delanceyplace.com 3/19/13 - america and child labor

In today's selection -- in the 1800s, the British led the world in the automated manufacturing and production of steam engines, textiles, clocks, shoes and stoves. These industries were the fruits of the British-led industrial revolution and made Britain the wealthiest nation on earth -- but from the outset American merchants were angling to best the British, and were quickly able to do so through a combination of stealing Britain's industrial secrets, establishing tariffs to impede British exports to America, capitalizing on the benefit of rapid American population growth, and significant innovations of their own. One area of innovation was in labor. British manufacturers largely used child labor as famously decried by such writers as Charles Dickens. As early as the late 1700s, American manufacturers took a different path, quickly learning that "American farmers didn't give up their children as easily as the British" and finding a solution by hiring whole families instead. In the early 1800s in Massachusetts, innovator Francis Cabot Lowell took it a step further. Fearing that Britain was teetering on the brink of social upheaval because of child labor, he paid higher-than-normal wages and created decent mill housing for young farm girls willing to work away from home for a few years:

"Lowell made yet another historically original contribution. Both he and [fellow merchant Nathan] Appleton had come away from their trips to Great Britain deeply disturbed by the human degradation in the great textile mills. They feared that Britain was teetering on the brink of social upheaval and did not want to replicate British conditions in America. They were also ready to pay higher than normal wages if they could get the assurance of a reliable work force. Lowell's solution was to create decent mill housing for young farm girls willing to work away from home for a few years to earn their own cash stake -- for a dowry, to pay for training as a teacher, or to help out the rest of the family. The hours were long but the work not too physically de­manding, and by the standards of the day, the housing was spartan but clean. When Charles Dickens visited the new town of Lowell, the second great development of [Lowell's] Boston Company mills, in 1840, he was deeply im­pressed, even moved:

'I happened to arrive at the first factory just as the dinner hour was over, and the girls were returning to work; indeed, the stairs were thronged with them. . . . [They] were all well dressed: and that phrase necessarily includes extreme cleanliness. . . . They were healthy in appearance, many of them remarkably so, and had the manners and deportment of young women: not of degraded beasts of burden. . . . The rooms in which they worked were as well ordered as themselves. ... In all, there was much fresh air, cleanliness, and comfort as the nature of the occupation would possibly admit of. ... I solemnly declare, that from all the crowd I saw in the different factories that day, I cannot recall or separate one young face that gave me a painful impression; not one young girl whom ... I would have removed from those works if I had had the power.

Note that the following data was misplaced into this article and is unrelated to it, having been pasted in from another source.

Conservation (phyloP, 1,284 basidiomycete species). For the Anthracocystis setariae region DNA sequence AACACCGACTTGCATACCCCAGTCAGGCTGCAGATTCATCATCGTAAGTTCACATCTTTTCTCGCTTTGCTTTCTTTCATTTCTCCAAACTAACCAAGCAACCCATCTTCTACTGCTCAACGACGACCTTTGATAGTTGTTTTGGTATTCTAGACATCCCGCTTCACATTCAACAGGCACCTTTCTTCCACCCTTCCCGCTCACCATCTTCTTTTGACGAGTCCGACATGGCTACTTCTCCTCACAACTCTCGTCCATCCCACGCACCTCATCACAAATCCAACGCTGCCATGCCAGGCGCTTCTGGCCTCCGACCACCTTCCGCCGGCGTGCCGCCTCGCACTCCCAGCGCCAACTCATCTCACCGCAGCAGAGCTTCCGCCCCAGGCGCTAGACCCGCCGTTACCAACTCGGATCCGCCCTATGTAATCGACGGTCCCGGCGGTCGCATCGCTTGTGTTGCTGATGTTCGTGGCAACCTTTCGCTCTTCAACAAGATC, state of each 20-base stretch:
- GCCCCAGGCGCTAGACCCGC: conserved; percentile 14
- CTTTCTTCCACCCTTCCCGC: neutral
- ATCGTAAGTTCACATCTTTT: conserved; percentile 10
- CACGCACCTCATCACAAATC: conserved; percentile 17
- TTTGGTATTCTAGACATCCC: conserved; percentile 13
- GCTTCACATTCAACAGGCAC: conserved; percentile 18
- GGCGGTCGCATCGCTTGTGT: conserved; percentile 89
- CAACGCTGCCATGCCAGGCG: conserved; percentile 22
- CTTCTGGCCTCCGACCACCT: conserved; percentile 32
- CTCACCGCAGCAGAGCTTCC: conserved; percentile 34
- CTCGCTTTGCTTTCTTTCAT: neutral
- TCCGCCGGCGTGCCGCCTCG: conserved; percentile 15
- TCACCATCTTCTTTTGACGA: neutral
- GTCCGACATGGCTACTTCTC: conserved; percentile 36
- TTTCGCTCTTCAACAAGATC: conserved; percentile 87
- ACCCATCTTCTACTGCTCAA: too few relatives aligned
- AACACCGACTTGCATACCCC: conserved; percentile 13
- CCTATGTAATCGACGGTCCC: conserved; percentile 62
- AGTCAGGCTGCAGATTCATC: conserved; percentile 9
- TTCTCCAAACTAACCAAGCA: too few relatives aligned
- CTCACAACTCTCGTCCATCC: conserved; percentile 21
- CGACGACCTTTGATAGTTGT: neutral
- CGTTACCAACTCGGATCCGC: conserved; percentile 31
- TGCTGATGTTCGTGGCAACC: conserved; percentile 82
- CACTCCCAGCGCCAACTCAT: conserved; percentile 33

'I am now going to state three facts, which will startle a large class of readers [in England] very much. Firstly, there is a joint-stock piano in a great many of the boarding-houses. Secondly, nearly all these young ladies subscribe to circulating libraries. Thirdly, they have got up among them­selves a periodical called The Lowell Offering . . . [of which] I will only observe . . . that it will compare advantageously with a great many En­glish Annuals.'

Daguerreotype of Lowell "Mill Girls," c.1840

"Dickens's favorable impression would have been reinforced by the de­sign of the mill village. The attractive arrangement of the buildings, the walkways and plantings along the canals, the attention to cleanliness and order, as recently reconstructed, is quite beautiful. (The Scottish 'new town' movement was much in the air when Lowell was in Scotland, al­though he doesn't seem to have visited any sites.) And farm girls who had never been far from their villages were easier to impress than Dickens. They had much more privacy at the mill than on the farm, and compared to mill work, farmwork was dirty, brutally hard, and often dangerous. Farm life could also be isolating, and the girls seem to have taken great de­light in meeting and living with so many girls of their own age. It's no sur­prise that most of them seem to have remembered the mills with fondness."

author: Charles R. Morris
title: The Dawn of Innovation: The First American Industrial Revolution
publisher: Public Affairs a Member of the Perseus Books Group
date: Copyright 2012 by Charles R. Morris
pages: 95-96
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